Zorro! When I was a kid, living in north Jersey and imbued with the values of American pop culture, I would go to the Roky Theater to watch the Saturday-afternoon serials about the adventures of this masked swordsman with a black cape who rode his fine horse along dusty trails and always used his lightning bladework and his lashing whip on the side of justice and the maltreated.
Back then I had no clue about early California or romantic Spain, where this hero found his origins. To me, Zorro seemed like Robin Hood in a smartly cut black suit and mask, and I remained blissfully ignorant of his heritage. Not even the Anthony Hopkins/Catherine Zeta-Jones/Antonio Banderas movie of a few years ago made much of a dent in my anti-knowledge.
The latest work of fiction by ever-popular Isabel Allende tries to cure such cultural ignorance. Her Zorro takes us back to early 19th-century California and Spain, and spurs to life the legendary romantic hero.
"Let us begin at the beginning," says the narrator at the opening of the first chapter, "at an event without which Diego de la Vega would not have been born." She then goes on -- and no harm to you, dear reader, to let you know that the narrator is a woman -- to fill us in on the Spanish conquest of California and the development in particular of a mission in Monterey where Alejandro de la Vega, a young Spaniard who travels from Mexico City in the entourage of the wealthy new Spanish governor and his wife, falls in love with a rebellious young Shoshone woman.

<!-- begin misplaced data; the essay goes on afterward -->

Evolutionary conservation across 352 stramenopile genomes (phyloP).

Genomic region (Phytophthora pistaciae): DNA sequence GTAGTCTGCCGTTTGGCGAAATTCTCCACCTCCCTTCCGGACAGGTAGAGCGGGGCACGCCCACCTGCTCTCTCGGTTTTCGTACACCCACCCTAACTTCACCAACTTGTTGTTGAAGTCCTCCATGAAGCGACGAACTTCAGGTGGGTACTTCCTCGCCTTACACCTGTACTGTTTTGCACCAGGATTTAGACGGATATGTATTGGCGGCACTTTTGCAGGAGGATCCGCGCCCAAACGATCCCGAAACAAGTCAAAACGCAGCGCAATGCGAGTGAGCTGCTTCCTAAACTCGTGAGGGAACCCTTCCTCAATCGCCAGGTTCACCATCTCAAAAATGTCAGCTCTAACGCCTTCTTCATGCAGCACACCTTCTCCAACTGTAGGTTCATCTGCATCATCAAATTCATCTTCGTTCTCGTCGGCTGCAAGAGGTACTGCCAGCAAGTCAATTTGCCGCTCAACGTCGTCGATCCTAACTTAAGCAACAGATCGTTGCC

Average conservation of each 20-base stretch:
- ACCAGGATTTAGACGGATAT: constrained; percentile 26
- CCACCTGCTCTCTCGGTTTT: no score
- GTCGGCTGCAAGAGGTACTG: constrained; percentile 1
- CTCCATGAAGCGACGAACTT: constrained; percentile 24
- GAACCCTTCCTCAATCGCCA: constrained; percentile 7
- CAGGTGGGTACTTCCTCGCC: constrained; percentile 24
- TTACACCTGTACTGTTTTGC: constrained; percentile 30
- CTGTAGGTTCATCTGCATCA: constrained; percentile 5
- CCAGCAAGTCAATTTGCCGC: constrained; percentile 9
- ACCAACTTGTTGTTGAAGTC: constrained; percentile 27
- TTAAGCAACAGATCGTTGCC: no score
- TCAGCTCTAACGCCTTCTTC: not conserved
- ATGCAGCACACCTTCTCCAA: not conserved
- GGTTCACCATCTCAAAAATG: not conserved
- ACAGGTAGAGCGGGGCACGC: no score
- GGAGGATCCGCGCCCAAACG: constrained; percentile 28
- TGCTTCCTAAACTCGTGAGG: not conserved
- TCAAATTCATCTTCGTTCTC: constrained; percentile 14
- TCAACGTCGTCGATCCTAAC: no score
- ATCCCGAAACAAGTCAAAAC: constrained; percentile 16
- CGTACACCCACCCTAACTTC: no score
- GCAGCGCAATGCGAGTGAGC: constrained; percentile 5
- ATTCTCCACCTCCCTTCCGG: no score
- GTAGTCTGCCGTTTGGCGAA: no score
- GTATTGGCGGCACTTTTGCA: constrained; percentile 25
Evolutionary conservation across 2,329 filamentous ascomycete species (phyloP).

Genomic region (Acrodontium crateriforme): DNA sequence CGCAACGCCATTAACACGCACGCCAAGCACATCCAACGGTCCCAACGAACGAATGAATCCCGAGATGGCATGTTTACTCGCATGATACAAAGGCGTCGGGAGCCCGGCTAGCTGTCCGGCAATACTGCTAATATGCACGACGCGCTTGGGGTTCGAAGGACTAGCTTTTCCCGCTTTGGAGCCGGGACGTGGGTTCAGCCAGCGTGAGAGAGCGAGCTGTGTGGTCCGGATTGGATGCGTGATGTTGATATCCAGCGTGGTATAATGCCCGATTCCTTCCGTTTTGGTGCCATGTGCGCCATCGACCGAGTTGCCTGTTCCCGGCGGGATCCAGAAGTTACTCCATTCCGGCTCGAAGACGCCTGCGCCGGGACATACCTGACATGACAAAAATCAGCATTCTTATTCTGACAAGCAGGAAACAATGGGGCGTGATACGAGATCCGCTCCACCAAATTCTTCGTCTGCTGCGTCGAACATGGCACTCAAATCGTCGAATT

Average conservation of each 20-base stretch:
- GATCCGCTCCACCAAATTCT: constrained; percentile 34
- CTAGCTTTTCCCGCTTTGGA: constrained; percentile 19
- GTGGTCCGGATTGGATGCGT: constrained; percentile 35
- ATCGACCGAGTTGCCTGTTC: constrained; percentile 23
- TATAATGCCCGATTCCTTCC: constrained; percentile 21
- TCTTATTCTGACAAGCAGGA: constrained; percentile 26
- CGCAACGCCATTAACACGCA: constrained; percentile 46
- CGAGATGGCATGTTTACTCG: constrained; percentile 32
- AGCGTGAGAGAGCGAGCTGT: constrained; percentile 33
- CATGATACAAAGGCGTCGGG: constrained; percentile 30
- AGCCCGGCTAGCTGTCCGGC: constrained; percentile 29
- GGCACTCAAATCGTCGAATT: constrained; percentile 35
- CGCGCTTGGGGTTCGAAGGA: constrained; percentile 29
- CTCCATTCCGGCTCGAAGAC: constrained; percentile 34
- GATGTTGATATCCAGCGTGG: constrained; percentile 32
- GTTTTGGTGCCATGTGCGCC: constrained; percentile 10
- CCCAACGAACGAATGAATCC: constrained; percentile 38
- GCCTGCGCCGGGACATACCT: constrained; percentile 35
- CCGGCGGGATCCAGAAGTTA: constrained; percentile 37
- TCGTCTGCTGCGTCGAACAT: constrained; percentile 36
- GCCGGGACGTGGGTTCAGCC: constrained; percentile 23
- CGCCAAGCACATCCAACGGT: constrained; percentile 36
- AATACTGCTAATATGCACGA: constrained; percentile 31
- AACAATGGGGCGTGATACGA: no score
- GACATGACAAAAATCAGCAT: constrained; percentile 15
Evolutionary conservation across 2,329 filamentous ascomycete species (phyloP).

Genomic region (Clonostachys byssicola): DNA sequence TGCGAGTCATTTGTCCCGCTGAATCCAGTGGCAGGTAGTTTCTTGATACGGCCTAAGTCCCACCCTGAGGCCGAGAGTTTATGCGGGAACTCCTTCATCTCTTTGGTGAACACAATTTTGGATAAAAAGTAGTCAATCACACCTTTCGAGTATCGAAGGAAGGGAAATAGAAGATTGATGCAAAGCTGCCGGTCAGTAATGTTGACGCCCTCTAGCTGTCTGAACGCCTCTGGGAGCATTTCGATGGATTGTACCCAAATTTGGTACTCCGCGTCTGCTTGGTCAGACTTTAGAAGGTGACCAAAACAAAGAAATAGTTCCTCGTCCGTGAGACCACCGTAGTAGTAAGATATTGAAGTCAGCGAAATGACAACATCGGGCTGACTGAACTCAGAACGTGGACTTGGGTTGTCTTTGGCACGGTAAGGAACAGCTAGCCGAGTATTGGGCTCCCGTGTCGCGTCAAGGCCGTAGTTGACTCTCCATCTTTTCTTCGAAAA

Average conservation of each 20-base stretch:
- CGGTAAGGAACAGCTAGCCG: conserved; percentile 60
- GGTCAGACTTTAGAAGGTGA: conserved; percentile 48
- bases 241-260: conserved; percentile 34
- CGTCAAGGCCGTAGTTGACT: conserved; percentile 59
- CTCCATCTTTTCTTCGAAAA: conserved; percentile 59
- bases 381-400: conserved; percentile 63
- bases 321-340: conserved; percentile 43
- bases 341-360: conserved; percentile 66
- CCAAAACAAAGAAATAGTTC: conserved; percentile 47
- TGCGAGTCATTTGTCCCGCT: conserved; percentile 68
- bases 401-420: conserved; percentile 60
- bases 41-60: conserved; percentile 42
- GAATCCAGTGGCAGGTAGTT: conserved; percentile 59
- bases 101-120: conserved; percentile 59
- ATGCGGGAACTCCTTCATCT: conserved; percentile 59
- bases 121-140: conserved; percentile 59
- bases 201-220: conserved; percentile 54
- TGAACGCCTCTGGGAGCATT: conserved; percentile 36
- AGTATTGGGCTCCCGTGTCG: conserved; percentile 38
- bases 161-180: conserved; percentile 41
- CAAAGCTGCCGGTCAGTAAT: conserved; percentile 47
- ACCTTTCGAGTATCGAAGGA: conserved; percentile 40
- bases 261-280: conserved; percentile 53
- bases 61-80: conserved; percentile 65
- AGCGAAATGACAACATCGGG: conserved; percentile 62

Their child, Diego, grows up in the company of an Indian boy, whom he regards as his brother, and becomes steeped in the lore of old California and okahue -- honor, justice, respect, dignity and courage, the positive values of the indigenous peoples -- before his father ships him (and his Indian companion) off to Barcelona for an Old World education.
There, in the midst of the struggle between the Napoleonic occupiers and Spanish resistance fighters, he learns a great deal about politics, war and love -- and becomes initiated into a secret Spanish society dedicated to the rights of the underdog. Already imbued with okahue, adolescent Diego transforms himself, with the help of his Castilian fencing master, into Zorro, the sword-wielding, whip-slashing Fox, and leads successful forays against the forces of reaction.
He also falls madly in love and makes an enemy for life in Rafael Moncada, his rival for the hand of the beautiful Juliana de Romeu, daughter of his Barcelona patron.
From then on his adventures rise to new heights as the action proceeds across northern Spain and then back to the New World -- to the Caribbean, New Orleans and California again -- where, pursued by Moncada and dedicated to the struggle against injustice, he writes his own story in sweat, blood and tears, and signs it with the neatly zigzag letter that he marks with his sword in the flesh of his enemies: Z, for Zorro!
Allende's narrator, who turns out to have a special (and vested) interest in Diego/Zorro, allows that she sometimes veers from the facts. Allende seems to have followed this path herself, creating a lively and fascinating version of the Zorro story, with enough verve and swash to keep the reader with her all the way. If it seems a little less vibrant than those childhood Saturday-afternoon movie serials I watched in New Jersey, it could be that the entire world has changed a great deal since then.
Alan Cheuse is a book commentator for NPR, a writing teacher and an author. He wrote this review for the Chicago Tribune, a Tribune Publishing newspaper.